YAOUNDÈ, Cameroon – Catholic Bishops in the Democratic Republic of Congo have roundly condemned the government’s use of force against peaceful protesters demanding better living conditions.
On May 20, tens of thousands of people took to the streets to protest the high cost of living in a nation that is both wealthy in mineral resources and underdeveloped in terms of economic conditions.
The cost of basic goods including beer, tomatoes, rice, sugar, oil, and flour has been rising daily in Congo, in part as a result of Russia’s war in Ukraine.
Official figures indicate that a loaf of bread that used to cost CFA 1,000 ($0.5) now costs CFA 1,200 ($0.6). A 20-litre can of oil has gone from $30 to $45, and a 25 kg bag of rice from $18 to $25.
For a nation where three-quarters of the populace lives below the poverty line, the rising prices are difficult to bear. On Saturday, Congolese poured into the streets in protest.
“Life has become unbearable, look at how the volume of bread has dropped. We are demanding change in Congo, social change,” said Bindanda Bilisi in an interview with Africanews.
However, the issue goes beyond the high cost of living. The opposition has also made use of the demonstrations to underscore how unhappy they are with how the electoral process is shaping up in advance of general elections slated for December.
“It is a peaceful march to protest against a chaotic electoral process that is preparing President [Félix] Tshisekedi to hold onto power by force, against the high cost of living, against oppression,” said former Prime Minister Augustin Matata, who co-organized the protests with other opposition political parties and civil society representatives.
The protests were met with violence, as police used tear gas to disperse the crowds.
In a statement released May 22, Catholic bishops in one of the continent’s most Catholic nations denounced “the ignoble and violent savage repression on the marchers, especially the minors found on their route, by the forces of law and order and its partner militias. In carrying out their macabre work, they did not hesitate to fire live ammunition, even aiming at the vehicle of a political leader.”
The bishops’ conference “condemns in the strongest terms all these monstrosities described above as well as the violence that followed, wherever it came from. It expects the competent authorities to take concrete action, beyond the media promises of investigations and justice (to which we are accustomed and which often remain unfulfilled), in order to put this whole series of easily identifiable thugs out of action,” the statement said.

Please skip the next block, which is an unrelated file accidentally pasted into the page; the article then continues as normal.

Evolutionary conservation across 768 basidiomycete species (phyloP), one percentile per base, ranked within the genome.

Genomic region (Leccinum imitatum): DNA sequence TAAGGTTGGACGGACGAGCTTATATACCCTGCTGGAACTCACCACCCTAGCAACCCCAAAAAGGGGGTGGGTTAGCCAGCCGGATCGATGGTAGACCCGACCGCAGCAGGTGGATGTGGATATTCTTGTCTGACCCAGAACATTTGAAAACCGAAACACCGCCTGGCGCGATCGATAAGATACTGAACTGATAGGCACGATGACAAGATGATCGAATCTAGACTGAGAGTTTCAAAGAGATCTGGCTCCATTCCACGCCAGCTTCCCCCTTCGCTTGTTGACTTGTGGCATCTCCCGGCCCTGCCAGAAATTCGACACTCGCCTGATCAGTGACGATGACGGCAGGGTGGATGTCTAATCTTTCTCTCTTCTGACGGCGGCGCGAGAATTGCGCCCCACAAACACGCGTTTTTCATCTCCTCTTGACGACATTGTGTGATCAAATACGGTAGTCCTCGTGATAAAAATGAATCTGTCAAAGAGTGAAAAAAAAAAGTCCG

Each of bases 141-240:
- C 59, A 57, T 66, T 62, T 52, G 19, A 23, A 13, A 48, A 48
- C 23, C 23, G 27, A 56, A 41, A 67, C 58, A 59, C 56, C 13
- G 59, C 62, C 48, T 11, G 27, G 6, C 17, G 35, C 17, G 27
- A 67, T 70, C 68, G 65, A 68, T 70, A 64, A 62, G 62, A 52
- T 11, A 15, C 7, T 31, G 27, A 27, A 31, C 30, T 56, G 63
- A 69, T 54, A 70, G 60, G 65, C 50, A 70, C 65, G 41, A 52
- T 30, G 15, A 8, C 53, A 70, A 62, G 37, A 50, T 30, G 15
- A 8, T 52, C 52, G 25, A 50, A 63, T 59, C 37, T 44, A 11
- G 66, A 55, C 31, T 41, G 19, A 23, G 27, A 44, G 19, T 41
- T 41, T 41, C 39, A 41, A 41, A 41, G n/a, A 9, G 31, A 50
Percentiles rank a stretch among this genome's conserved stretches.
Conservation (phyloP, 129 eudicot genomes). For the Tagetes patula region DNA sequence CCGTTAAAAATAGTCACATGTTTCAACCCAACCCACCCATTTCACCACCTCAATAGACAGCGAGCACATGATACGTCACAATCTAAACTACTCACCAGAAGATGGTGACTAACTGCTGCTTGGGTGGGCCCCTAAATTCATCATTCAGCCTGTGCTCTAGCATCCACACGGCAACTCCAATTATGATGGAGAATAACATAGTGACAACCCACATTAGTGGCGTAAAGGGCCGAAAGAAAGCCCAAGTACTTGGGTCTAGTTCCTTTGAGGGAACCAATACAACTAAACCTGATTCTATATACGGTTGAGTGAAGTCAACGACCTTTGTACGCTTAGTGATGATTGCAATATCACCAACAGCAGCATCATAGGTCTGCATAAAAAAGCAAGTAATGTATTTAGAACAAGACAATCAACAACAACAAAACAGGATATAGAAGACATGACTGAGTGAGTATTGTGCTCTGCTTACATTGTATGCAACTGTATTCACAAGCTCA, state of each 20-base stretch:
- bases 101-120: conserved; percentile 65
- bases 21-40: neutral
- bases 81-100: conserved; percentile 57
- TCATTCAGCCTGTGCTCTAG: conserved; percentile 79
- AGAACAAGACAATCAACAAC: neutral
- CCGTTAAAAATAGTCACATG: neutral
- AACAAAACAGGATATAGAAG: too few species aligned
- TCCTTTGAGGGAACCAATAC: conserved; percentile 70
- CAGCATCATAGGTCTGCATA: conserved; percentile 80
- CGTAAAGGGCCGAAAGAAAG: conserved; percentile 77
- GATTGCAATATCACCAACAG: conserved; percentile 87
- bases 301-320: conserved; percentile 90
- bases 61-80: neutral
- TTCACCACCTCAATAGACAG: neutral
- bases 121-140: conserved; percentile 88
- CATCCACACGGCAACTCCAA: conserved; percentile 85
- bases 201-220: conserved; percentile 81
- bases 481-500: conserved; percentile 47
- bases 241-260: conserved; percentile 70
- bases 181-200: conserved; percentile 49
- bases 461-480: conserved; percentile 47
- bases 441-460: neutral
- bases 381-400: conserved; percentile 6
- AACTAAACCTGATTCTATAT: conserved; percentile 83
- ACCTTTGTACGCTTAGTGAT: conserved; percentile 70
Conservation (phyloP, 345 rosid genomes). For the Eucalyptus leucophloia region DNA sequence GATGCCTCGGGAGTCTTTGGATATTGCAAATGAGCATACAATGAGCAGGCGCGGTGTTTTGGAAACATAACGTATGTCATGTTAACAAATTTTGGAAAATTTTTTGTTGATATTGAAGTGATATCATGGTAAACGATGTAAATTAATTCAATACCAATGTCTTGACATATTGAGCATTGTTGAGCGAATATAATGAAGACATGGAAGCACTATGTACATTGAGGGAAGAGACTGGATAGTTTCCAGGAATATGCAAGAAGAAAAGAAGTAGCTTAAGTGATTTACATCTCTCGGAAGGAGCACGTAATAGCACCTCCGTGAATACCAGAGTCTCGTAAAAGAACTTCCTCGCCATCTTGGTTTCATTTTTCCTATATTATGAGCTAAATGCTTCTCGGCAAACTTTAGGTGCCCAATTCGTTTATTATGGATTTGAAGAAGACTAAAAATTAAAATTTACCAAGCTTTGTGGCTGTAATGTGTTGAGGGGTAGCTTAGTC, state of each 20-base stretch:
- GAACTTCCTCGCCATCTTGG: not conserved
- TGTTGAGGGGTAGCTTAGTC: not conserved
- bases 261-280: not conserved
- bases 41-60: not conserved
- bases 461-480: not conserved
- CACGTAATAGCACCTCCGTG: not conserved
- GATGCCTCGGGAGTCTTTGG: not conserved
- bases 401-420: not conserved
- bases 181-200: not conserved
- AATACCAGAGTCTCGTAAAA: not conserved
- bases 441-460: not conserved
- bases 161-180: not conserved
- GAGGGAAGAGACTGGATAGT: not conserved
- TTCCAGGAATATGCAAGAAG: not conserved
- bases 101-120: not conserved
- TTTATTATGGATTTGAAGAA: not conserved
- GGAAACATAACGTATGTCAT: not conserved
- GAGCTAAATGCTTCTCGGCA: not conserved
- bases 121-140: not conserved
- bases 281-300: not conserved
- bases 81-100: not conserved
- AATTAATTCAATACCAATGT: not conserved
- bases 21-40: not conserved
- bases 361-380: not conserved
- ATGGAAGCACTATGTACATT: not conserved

The Congolese Minister of Human Rights, Albert-Fabrice Puela, joined the bishops in condemning “acts of repression” and “brutality” against the demonstrators including “minors”.
“We demand that the justice system carry out urgent investigations so that responsibilities can be established for the various violations,” Puela said.
The bishops challenged the forces of law and order to relocate to the borders where there are real security concerns instead of staying to “harass the population in the cities.” The clerics urged the Congolese people “not to give in to fear in the face of barbarity organized to intimidate them.”
“If nothing is done to guarantee their fundamental rights, they will soon have to exercise their power to sanction all the incompetents,” the prelates said.
A presidential election is scheduled to take place on December 20. Tshisekedi, who has been in power since January 2019, is seeking re-election.
Electoral processes in the DRC long have been fraught with opacity. On May 10, the Catholic Bishops and the Eglise du Christe du Congo already raised red flags on the way the Independent Electoral Commission is going about a revision of electoral lists.
While the church bodies supported the commission’s choice to work with an outside partner to audit the voter rolls, the faith leaders weren’t happy with the foundational procedures set down by the elections monitoring organization.
The electoral commission has proposed engaging an external firm to audit the electoral registers, but the methodology to be used will be developed and approved by the commission itself.
“It follows from the foregoing that the team that shall be put in place will not be independent, and its report could be twisted or manipulated,” the church groups said. “Consequently, there is a high risk that there will be no consensus around the electoral registers, suspicion amongst political actors will be reinforced and public confidence in the electoral process will wane even further. And that will eventually lead to disputed electoral results.”
Therefore, the church organisations urged the electoral commission to hire an independent, reputable auditing firm and a few reputable local specialists to audit the election registers and thereby restore public faith in the Congo’s electoral system.